Tell Me Again, How do I Become a Badass?
At theme parks with my family as a kid, I remember feeling terrified that my sister, Jaime, would insist we get onto the biggest rollercoaster at the park. I felt even more terrified that I wouldn’t work up the courage to ride it if she did. I remember sailing trips with Jaime, my cousin Ellie, and my grandparents during the summers of my adolescence, nervous for the moment when they decided to jump off the boat into the dark pacific northwest waters, and equally horrified at the thought of being the only one not to do it. I’d get on the rollercoaster only after hours of coaxing, clutching Jaime’s hand for the full length of the ride. I’d jump into the water only if she was waiting for me in the freezing cold water with outstretched arms. I spent my whole childhood full of fear, but continuously pushed to explore due to my family’s tenacity to show me just how rad the world can be.
As an adult, I’ve continued to surround myself with courageous and outdoorsy people, mostly because I’ve found over and over again that every time I push myself I’m delighted with the outcome. Rollercoasters leave me breathless and wide-eyed, the ocean leaves me energetic and alive, and, more recently, climbing leaves me feeling strong and capable. But despite my love for adventure, I continue to face fear on a weekly basis. As I push the limits of my comfort, I find myself more and more frustrated by my anxiety. Why am I haunted by it? Why can’t I step into the void of unknown as comfortably as my peers?
I spent the past month sport climbing at crags throughout Switzerland. As I worked to lead harder and harder routes, it was often fear of falling, not ability that stopped me. While climbing does involve some risk, the falls I feared were usually well protected, high off the ground (no danger of decking), and under the guidance of a skilled belayer - essentially harmless. I watched the climbers next to me move high above their bolts, tackling the wall boldly and silently, taking falls that appeared graceful and delicate - “butterflies floating down the wall” I called them. It became clear that getting better meant facing my fear of falling - learning to transform fearful energy into focused and controlled energy.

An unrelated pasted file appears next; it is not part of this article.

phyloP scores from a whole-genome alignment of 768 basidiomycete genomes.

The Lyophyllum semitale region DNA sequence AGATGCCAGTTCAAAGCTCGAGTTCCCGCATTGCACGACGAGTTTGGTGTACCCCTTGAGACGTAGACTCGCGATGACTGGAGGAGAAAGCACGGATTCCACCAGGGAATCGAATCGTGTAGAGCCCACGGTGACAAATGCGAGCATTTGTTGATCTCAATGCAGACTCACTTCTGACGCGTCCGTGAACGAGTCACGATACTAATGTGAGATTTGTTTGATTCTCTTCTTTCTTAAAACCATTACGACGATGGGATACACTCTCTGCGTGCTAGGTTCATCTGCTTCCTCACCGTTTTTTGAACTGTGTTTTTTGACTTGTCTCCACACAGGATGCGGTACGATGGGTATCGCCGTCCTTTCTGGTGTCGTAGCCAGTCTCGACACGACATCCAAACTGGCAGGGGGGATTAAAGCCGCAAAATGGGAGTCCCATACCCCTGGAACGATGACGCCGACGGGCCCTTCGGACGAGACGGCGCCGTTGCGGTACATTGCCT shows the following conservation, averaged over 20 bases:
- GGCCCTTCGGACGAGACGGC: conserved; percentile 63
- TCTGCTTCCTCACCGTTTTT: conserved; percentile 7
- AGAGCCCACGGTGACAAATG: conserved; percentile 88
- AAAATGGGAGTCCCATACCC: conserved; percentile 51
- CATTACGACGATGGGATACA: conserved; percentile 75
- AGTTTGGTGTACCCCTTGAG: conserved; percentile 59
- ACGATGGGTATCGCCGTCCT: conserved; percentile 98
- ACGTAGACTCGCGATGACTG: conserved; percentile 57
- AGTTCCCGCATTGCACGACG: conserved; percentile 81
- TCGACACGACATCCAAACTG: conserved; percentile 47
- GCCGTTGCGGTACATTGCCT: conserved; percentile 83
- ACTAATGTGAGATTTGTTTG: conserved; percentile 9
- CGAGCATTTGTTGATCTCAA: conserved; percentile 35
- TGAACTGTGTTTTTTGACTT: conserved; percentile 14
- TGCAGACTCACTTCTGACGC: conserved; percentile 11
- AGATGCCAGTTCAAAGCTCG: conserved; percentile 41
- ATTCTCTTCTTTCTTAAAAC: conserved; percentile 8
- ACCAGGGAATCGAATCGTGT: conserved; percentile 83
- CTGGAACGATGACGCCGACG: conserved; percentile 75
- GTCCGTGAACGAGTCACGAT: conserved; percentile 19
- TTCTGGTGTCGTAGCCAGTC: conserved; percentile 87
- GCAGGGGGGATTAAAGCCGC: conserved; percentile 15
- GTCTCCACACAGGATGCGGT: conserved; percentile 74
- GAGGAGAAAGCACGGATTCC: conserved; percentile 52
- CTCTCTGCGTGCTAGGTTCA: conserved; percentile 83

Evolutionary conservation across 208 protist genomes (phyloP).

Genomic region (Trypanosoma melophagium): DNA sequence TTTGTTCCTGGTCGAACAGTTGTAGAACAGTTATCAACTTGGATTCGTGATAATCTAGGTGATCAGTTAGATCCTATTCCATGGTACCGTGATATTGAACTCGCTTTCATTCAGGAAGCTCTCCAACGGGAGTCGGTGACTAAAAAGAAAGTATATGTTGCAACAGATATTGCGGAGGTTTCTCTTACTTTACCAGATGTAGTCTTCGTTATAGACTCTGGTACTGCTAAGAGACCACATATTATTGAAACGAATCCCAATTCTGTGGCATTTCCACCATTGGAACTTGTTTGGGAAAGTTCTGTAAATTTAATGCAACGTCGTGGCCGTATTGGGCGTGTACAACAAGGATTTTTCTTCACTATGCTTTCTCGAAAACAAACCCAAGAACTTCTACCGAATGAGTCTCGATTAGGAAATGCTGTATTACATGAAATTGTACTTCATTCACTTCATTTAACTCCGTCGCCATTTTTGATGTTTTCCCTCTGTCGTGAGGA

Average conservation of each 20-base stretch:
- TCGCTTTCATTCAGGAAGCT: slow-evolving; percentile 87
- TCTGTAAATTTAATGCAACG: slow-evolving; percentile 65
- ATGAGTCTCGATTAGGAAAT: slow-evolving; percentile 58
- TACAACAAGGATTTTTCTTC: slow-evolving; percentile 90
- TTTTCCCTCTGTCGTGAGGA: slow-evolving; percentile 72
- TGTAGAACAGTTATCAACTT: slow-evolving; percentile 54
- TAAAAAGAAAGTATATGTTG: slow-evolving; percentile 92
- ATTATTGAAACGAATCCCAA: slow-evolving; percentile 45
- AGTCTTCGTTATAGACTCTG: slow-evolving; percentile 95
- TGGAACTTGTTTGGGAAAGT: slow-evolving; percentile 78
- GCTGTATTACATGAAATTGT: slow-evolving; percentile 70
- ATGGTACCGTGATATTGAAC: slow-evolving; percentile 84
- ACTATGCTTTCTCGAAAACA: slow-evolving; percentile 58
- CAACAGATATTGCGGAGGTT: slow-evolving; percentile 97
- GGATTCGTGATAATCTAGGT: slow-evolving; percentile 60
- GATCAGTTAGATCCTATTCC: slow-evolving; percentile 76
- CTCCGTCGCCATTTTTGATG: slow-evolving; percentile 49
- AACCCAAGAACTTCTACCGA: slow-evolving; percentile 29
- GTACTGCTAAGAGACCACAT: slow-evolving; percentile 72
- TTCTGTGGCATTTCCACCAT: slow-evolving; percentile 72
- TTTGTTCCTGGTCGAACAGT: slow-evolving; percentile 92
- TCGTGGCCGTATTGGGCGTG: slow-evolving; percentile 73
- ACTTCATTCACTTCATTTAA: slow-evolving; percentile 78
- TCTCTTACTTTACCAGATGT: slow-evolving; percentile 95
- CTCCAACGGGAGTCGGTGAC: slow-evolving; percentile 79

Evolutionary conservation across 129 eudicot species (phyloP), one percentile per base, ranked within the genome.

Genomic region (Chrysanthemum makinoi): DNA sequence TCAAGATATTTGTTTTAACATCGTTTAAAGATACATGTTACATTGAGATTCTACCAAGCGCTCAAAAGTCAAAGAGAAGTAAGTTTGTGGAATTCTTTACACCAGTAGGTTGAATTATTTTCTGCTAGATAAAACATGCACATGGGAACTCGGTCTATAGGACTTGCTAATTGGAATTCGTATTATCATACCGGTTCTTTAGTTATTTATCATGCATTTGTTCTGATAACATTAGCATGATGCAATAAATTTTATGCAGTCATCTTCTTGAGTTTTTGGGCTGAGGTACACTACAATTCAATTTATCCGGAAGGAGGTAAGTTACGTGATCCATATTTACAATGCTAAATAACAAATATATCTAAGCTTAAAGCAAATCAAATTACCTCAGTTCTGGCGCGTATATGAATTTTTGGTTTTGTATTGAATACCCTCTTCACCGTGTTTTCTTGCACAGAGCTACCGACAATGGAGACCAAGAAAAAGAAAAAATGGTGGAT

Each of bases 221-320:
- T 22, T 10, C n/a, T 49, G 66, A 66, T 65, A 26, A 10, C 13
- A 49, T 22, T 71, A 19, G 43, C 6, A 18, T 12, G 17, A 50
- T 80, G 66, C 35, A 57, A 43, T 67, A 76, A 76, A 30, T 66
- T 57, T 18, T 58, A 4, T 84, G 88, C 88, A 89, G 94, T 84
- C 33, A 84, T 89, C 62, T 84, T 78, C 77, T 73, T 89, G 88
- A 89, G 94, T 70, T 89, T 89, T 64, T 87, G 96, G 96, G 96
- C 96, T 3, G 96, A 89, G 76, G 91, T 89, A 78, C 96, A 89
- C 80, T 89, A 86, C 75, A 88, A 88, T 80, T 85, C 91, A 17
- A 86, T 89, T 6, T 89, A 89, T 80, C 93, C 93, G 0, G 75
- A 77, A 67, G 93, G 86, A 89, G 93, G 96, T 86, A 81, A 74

After multiple conversations with Alex, chapters of The Rock Warriors Way, some inspiring climbing days, and some not-so-inspiring climbing days, I found that my techniques for dealing with life’s stressors should be the same as those I use in the outdoors. Primarily watching my thoughts, but not feeling forced to act upon them, maybe even laughing at them - to remember that my thoughts do not control or define me (like at home when I think, "I should eat a whole pizza for dinner").
In climbing, when I tell myself “oh god, oh god I’m going to die” and then claw at the holds until my fingernails bleed, I can instead simply observe the thought, and maybe comment to myself, “huh, it would appear that I am scared shitless…interesting… good thing I’ve got good protection and I am a leaf on the wind…”
Often my fear on the wall occurs when I project anxiety into the future, even if everything is fine in the moment. Yes, I can grab this hold, but what if I can’t grab the next one? What if it gets too hard? In my personal life, my plans are currently as flexible and moldable as my creativity allows, and I find myself engaged and inspired by the emptiness. What if I took this approach in my climbing? Instead of being afraid that I won’t be able to handle the move in front of me, I’m instead excited by the opportunity to figure it out - maybe on the first try, or maybe 450 attempts later.
The parallels between creating a fulfilling life and pushing myself in the outdoors continue to appear… I’m always better off when I move toward the things I don’t understand because they give me the opportunity to learn more. I’m always stronger when I push myself to confront fear because I learn to trust and rely on my own body and mind. I’m a more open and receptive human when I don’t resist what the universe has put in front of me, but instead move gracefully towards it.
There is still a fearful girl inside me, and that’s okay. First and foremost I want to accept who I am. And secondly I want to become an unstoppable exploring machine. No, just kidding. I’d settle for a confident outdoor enthusiast. Or just an enthusiast really…ok anything goes as long as I keep getting my butt out of bed in the morning.